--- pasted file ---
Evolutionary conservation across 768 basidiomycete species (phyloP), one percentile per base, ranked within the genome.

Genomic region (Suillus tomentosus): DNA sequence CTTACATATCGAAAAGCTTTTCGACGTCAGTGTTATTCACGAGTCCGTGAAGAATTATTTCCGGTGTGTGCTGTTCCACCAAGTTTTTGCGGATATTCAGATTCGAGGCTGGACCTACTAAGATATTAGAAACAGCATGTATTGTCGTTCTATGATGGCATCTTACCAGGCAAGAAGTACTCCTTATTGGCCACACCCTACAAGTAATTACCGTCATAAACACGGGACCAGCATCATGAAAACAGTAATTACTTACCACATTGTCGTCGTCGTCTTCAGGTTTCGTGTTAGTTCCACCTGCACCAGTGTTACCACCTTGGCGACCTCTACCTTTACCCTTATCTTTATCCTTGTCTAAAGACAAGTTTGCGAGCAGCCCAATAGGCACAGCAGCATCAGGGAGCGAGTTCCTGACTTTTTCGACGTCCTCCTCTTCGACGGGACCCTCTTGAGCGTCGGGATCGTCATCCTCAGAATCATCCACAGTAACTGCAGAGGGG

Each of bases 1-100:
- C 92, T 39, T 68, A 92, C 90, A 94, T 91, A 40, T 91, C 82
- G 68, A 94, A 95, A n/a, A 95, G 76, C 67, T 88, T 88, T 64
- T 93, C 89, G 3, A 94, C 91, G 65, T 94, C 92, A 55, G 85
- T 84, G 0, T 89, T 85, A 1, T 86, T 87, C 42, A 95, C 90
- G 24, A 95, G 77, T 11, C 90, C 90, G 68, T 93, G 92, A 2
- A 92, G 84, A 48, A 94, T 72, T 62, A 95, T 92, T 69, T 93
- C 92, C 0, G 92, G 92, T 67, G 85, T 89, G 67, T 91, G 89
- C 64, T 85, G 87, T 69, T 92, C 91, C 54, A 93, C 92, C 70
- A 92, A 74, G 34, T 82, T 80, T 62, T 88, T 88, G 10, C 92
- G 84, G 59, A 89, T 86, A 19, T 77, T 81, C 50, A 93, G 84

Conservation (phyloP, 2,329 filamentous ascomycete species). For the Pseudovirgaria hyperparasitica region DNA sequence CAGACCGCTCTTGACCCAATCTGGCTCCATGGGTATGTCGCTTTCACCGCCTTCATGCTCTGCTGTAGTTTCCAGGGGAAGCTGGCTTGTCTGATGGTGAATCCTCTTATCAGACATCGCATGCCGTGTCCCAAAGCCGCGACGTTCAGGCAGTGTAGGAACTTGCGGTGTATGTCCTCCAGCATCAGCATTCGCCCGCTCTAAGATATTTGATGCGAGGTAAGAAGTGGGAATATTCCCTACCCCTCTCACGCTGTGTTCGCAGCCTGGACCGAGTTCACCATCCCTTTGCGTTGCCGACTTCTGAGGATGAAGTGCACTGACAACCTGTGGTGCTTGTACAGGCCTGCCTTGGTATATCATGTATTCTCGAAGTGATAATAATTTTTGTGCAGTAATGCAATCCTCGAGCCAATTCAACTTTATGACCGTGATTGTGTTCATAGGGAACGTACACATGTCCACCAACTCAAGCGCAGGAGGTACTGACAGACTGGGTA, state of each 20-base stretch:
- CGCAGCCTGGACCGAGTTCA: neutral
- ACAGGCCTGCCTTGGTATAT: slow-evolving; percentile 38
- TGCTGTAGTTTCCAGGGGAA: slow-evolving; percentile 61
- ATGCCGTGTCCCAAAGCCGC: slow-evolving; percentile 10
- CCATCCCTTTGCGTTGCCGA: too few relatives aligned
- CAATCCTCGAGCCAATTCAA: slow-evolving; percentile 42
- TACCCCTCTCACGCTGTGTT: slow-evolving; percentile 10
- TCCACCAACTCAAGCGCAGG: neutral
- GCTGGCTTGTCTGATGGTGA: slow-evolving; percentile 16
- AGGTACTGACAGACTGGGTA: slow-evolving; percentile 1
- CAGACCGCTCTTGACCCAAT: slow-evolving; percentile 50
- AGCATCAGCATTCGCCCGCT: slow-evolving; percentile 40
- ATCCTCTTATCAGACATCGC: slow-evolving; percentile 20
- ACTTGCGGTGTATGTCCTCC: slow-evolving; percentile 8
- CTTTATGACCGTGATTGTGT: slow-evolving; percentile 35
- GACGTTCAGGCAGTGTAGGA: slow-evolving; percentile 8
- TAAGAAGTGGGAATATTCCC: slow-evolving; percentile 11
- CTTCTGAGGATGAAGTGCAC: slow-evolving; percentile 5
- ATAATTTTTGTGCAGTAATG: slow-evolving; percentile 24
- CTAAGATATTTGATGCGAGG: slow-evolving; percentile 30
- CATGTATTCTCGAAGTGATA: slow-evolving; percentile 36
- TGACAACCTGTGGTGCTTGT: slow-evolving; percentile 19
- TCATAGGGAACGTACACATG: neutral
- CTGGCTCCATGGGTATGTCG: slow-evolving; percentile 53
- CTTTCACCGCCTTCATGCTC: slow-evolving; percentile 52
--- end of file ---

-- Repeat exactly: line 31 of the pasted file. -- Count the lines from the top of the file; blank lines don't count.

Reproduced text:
- TAAGAAGTGGGAATATTCCC: slow-evolving; percentile 11